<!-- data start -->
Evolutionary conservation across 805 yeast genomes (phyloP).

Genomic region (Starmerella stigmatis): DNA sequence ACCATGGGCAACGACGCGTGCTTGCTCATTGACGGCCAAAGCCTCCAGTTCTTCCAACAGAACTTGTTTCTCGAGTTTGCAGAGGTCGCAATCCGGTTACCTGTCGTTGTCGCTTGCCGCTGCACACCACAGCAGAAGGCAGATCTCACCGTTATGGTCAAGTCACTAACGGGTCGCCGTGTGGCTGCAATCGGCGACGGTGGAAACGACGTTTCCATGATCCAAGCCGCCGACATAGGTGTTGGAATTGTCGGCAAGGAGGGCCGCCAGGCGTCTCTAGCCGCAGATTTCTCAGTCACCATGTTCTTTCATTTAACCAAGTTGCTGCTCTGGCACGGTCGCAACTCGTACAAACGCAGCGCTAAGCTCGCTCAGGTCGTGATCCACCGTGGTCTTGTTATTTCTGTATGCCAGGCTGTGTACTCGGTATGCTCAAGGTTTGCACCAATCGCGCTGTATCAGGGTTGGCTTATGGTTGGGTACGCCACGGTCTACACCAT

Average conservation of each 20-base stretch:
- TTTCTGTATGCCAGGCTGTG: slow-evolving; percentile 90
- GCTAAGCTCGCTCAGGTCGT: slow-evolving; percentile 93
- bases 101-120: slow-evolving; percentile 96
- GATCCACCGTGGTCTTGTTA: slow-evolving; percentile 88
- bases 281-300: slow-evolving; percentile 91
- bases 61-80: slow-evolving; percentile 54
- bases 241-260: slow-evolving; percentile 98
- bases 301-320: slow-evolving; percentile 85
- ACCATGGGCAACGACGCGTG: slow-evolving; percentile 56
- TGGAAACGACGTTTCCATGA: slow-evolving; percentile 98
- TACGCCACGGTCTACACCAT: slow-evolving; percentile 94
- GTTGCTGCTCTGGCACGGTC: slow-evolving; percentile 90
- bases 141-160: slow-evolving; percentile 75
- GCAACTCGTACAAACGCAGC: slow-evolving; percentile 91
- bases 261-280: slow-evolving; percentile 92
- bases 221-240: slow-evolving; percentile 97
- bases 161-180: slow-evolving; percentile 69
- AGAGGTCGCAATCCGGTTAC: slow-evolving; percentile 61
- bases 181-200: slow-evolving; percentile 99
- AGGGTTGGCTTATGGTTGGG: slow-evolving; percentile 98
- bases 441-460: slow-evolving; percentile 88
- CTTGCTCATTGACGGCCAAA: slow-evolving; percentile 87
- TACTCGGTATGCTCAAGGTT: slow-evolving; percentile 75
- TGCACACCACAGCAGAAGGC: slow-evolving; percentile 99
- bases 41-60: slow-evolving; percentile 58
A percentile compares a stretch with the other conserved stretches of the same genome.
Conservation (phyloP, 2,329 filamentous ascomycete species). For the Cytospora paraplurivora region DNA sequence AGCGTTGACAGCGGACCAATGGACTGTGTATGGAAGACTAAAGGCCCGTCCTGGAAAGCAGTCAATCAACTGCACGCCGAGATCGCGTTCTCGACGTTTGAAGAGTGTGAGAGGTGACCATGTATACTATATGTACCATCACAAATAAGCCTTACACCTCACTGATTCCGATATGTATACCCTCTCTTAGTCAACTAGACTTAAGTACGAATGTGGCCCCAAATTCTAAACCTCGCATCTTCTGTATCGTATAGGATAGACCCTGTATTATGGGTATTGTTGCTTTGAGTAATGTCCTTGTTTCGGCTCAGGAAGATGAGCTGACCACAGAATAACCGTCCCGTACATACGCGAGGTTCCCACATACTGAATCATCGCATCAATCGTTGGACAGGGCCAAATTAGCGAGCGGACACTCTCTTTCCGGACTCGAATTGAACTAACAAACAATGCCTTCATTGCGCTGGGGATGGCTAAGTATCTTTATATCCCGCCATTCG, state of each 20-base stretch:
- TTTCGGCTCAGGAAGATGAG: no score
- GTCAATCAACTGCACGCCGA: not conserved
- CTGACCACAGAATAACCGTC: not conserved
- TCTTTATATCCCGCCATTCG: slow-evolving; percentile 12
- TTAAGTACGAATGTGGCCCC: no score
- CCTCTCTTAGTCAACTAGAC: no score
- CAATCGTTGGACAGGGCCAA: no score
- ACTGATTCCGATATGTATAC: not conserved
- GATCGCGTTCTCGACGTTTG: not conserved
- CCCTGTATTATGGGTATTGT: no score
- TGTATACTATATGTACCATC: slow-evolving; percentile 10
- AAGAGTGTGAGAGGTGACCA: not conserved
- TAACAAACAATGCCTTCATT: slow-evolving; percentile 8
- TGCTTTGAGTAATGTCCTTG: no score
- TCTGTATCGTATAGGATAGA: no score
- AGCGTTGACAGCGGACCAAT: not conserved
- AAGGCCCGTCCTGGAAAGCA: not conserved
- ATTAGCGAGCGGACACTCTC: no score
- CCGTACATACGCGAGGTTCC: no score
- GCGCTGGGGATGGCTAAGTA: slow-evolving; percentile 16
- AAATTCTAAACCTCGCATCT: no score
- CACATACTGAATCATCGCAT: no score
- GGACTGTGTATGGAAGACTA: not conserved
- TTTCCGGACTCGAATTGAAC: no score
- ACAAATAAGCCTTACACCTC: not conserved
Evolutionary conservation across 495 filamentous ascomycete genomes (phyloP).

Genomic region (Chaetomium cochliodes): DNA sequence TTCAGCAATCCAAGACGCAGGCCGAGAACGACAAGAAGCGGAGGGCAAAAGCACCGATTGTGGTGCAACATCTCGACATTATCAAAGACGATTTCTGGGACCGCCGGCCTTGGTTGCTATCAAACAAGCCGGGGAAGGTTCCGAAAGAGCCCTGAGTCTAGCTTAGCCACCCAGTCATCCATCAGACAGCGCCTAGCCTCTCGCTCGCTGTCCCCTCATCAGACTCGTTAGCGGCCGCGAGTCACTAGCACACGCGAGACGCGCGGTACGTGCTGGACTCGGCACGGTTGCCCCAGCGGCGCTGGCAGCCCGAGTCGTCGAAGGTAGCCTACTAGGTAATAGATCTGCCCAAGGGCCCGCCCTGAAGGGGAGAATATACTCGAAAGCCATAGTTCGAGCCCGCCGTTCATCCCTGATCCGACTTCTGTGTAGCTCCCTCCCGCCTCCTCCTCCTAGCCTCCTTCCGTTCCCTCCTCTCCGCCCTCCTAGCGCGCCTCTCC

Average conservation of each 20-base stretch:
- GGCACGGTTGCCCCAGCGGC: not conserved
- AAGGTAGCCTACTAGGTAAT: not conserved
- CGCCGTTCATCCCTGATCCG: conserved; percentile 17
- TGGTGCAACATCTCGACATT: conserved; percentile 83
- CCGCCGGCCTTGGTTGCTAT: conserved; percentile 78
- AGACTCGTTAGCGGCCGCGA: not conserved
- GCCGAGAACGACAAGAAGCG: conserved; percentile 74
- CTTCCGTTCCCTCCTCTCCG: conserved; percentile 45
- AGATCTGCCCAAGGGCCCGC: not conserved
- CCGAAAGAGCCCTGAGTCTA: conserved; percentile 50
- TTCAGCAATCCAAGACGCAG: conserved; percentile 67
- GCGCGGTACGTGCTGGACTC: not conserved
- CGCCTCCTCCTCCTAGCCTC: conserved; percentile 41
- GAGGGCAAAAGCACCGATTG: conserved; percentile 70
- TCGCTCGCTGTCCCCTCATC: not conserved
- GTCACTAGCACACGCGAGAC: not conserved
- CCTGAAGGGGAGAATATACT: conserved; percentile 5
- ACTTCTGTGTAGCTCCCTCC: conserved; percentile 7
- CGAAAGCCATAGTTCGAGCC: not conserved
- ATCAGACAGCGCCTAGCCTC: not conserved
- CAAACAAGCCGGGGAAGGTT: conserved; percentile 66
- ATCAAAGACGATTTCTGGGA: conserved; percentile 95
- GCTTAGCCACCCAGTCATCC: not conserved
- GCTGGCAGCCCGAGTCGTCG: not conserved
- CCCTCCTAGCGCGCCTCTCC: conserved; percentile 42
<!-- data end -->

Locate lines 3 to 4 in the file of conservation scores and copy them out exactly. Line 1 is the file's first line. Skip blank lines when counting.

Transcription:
Average conservation of each 20-base stretch:
- TTTCTGTATGCCAGGCTGTG: slow-evolving; percentile 90